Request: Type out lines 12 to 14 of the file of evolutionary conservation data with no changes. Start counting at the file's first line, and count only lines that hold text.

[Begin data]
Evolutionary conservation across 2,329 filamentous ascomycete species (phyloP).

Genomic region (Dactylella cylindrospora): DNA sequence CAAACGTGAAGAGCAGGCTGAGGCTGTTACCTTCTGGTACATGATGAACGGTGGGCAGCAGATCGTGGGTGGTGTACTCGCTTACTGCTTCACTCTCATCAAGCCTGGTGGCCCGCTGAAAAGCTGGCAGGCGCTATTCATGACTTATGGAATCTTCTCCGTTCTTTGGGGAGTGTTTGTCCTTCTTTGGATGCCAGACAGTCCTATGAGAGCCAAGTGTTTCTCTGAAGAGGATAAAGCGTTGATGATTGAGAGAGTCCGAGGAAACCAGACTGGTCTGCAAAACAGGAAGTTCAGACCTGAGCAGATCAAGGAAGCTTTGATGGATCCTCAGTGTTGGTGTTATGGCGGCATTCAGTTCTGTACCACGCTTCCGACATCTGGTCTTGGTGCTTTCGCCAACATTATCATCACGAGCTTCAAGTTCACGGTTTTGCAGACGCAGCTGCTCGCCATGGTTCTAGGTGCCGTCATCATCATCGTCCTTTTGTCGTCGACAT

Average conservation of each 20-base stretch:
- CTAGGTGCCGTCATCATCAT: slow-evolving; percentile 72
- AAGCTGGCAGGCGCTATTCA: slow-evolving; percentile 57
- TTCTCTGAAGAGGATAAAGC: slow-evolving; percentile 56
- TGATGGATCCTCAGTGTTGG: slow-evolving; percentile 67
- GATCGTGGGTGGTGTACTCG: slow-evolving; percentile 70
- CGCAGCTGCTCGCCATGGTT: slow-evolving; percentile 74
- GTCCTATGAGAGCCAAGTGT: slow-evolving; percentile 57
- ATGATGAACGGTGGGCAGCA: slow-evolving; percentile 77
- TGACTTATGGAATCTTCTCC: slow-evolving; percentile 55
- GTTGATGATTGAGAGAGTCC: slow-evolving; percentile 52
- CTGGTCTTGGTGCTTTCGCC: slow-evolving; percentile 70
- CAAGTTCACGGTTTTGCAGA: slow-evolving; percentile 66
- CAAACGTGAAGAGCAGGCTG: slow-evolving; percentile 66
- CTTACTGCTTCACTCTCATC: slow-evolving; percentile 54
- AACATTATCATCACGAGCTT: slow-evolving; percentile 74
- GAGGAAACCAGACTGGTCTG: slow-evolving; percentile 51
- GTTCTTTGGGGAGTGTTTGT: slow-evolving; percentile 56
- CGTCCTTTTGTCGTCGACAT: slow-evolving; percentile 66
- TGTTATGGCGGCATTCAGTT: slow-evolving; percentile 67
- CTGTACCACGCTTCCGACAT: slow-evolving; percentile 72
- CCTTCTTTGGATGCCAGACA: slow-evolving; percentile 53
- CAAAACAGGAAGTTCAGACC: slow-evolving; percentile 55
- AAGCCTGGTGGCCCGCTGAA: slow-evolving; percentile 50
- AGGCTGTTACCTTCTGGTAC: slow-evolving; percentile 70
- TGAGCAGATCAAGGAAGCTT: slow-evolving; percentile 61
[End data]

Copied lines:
- TGACTTATGGAATCTTCTCC: slow-evolving; percentile 55
- GTTGATGATTGAGAGAGTCC: slow-evolving; percentile 52
- CTGGTCTTGGTGCTTTCGCC: slow-evolving; percentile 70